"I have seen a huge evolution, from not being able to find organic produce to seeing a wide array of companies in the market. There is a rise in the demand for organic produce. And many of the farms have grown significantly over the last few years to meet this demand," said Ripe founder Becky Balderstone, who has been in Dubai for the past 13 years.
Ripe works with farms that follow strict organic farming procedures and have organic certification from the Emirates Authority for Standardisation and Metrology. The availability of these local crops has also encouraged more residents to adopt a healthier lifestyles.
Harvest water from the air
Dutch firm SunGlacier has been selected to design a new and innovative 'solar-powered' unit that can generate water for the Dutch Pavilion at the World Expo 2020 in Dubai. The unit shall harvest an average of 800 litres of freshwater per day from the surrounding desert air.
The SunGlacier team is maximising a new and natural configuration of sunlight, air and gravity that can produce potable water from air nearly anywhere on the planet, even in hot and dry desert areas.
Quinoa: Most promising crop for UAE farmers
It may be surprising to hear, but one crop that is showing a lot of promise in the UAE is quinoa, according to scientists at the agricultural research-for-development centre International Centre for Biosaline Agriculture (ICBA). The number of farmers cultivating quinoa in the UAE has been steadily increasing since 2016, with ICBA scientists distributing quinoa seeds to 12 pioneer farmers in Abu Dhabi, Ajman, Sharjah, and Fujairah.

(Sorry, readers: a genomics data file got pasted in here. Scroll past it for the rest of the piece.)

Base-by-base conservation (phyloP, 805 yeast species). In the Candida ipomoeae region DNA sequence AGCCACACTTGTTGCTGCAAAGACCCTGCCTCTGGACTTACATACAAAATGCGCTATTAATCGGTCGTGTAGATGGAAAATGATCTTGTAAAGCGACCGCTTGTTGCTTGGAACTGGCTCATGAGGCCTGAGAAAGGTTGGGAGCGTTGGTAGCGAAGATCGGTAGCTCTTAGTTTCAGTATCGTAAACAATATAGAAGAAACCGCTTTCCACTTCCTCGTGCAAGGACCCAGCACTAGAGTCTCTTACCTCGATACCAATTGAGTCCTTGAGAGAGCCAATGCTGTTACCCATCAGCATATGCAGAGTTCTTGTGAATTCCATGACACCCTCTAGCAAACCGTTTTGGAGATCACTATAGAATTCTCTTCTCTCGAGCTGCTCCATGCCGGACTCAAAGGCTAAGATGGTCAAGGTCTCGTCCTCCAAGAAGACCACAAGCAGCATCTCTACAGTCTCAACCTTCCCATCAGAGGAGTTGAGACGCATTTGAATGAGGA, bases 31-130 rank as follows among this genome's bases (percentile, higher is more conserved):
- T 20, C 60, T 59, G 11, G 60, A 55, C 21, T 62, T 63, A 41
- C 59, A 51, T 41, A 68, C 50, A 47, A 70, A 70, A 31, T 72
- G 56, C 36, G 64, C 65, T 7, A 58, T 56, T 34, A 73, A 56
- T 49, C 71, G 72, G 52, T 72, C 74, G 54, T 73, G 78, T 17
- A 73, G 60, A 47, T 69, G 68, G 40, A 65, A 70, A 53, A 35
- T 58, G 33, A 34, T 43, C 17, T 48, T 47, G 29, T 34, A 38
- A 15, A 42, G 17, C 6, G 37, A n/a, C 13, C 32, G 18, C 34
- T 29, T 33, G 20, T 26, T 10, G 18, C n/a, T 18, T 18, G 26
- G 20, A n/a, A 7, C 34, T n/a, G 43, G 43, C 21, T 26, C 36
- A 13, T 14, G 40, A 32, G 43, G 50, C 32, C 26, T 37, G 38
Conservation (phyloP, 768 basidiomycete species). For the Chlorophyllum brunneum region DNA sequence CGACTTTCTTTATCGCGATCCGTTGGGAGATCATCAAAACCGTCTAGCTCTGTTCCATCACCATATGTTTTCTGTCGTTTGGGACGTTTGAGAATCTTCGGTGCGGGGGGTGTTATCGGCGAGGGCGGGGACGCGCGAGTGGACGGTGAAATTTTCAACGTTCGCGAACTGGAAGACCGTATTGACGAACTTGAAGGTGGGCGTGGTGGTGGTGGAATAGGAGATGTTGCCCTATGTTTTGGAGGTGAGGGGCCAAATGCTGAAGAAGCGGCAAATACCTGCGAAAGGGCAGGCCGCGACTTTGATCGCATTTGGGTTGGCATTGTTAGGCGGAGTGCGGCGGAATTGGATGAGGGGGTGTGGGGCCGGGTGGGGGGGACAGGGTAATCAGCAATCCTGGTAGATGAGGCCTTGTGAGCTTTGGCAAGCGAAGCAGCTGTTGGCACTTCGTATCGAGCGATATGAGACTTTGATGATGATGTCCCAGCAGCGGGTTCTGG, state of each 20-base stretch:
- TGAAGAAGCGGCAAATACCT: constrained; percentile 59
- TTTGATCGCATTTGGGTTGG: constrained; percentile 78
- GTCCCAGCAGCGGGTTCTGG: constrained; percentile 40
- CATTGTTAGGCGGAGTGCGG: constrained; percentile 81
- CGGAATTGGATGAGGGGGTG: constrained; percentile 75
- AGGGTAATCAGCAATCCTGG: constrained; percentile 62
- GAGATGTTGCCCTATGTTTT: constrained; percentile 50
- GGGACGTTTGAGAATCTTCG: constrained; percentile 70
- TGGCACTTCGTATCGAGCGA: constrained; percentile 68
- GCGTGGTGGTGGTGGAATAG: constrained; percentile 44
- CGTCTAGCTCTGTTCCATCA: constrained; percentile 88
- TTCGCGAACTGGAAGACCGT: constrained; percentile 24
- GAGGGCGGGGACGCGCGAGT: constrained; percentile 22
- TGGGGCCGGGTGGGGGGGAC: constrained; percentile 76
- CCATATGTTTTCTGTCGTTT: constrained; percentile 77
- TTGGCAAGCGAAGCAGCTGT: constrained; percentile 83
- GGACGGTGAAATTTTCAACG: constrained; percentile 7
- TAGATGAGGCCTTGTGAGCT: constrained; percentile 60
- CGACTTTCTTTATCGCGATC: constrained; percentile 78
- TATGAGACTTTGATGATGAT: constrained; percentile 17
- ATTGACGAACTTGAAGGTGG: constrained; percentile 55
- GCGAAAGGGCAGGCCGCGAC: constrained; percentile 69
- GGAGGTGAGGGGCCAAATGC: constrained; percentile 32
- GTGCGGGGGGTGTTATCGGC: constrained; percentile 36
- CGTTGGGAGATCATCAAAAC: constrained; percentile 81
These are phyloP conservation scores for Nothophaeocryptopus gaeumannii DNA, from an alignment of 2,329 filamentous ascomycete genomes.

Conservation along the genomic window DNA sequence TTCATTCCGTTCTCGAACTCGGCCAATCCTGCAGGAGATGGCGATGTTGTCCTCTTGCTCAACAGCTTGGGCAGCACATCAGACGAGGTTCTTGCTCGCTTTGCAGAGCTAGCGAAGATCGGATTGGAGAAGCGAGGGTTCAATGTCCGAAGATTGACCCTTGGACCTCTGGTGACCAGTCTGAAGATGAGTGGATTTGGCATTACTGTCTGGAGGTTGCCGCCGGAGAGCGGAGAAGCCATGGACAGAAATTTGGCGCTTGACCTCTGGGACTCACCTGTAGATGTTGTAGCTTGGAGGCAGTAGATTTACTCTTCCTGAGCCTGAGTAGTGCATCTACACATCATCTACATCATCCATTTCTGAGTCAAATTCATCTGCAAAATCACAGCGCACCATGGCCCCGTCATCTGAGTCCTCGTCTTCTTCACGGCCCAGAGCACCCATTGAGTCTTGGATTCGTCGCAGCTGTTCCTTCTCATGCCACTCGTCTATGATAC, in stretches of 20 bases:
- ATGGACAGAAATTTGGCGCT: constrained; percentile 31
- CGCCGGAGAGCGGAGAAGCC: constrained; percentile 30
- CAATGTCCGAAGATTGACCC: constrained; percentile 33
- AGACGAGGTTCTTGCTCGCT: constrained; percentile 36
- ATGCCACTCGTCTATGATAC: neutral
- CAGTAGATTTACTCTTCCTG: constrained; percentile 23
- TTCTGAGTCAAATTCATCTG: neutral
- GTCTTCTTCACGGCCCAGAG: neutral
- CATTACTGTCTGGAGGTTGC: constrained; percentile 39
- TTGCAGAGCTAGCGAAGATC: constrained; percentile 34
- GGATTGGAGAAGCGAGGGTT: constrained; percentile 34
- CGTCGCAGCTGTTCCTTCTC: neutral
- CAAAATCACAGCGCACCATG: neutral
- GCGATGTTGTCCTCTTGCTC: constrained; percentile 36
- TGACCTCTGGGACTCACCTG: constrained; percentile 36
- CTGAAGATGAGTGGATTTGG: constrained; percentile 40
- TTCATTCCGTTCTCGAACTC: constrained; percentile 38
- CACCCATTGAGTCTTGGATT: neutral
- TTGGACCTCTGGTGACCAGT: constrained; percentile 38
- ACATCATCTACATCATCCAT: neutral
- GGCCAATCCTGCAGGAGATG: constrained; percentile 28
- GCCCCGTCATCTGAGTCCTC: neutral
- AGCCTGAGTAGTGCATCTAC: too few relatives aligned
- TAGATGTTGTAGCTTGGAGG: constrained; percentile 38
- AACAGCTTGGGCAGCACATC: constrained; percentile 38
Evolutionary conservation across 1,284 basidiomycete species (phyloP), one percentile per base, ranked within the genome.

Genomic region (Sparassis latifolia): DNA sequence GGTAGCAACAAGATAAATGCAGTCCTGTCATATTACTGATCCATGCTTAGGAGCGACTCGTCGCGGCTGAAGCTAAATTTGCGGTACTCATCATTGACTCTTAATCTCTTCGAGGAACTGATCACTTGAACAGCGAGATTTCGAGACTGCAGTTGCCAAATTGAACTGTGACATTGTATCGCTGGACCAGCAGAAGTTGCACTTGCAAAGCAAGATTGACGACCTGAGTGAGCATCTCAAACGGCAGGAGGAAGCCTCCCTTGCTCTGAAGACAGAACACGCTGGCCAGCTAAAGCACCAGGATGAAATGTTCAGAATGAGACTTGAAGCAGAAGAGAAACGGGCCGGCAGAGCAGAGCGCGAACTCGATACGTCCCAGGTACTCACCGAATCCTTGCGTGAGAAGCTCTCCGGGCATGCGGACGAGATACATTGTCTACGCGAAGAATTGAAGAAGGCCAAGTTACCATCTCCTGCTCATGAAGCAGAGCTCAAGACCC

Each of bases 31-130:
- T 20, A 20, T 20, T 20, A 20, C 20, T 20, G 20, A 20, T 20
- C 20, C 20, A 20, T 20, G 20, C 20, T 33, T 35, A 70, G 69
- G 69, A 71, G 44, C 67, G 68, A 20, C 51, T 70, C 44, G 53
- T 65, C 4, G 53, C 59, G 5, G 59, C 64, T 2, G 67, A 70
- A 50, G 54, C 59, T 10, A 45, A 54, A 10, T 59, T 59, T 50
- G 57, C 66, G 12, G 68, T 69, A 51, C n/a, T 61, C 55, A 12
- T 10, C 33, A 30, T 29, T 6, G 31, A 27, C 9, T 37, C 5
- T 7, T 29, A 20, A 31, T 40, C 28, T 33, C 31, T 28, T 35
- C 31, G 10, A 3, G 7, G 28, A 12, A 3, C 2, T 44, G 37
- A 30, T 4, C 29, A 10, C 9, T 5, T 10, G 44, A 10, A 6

Established in 1999 by the UAE and the Islamic Development Bank, the ICBA has been working with farmers in the UAE to introduce crop varieties and technologies that have performed well during trials under local conditions.
Dr Ismahane Elouafi, director-general, ICBA, said: "The UAE has improved its ranking on the Global Food Security Index (GFSI) from 33rd in 2017 to 31st in 2018, based on three core categories of affordability, availability and quality and safety. However, its rank is fifth within the Mena region based on the country's commitment to food security."Different organisations based in the UAE, including ICBA, are supporting the great initiative for the sustainable food production in the region with innovative technologies like growing crops that need less water or can thrive with the brackish water or producing nutritious food (like quinoa and millet) from marginal lands with poor quality water.
"The UAE must further invest in innovation and science to develop and adopt new food systems that can fulfil their national targets," added Elouafi.
The UAE has appointed a Minister of State for Food Security to strategically address food security and nutrition challenges. The country ranks fourth in food affordability, but 50th in availability, hence a large amount of the food security is based on the import of food products.Harsh desert climate and scarce freshwater resources have been considered major challenges.
Source: Khaleej Times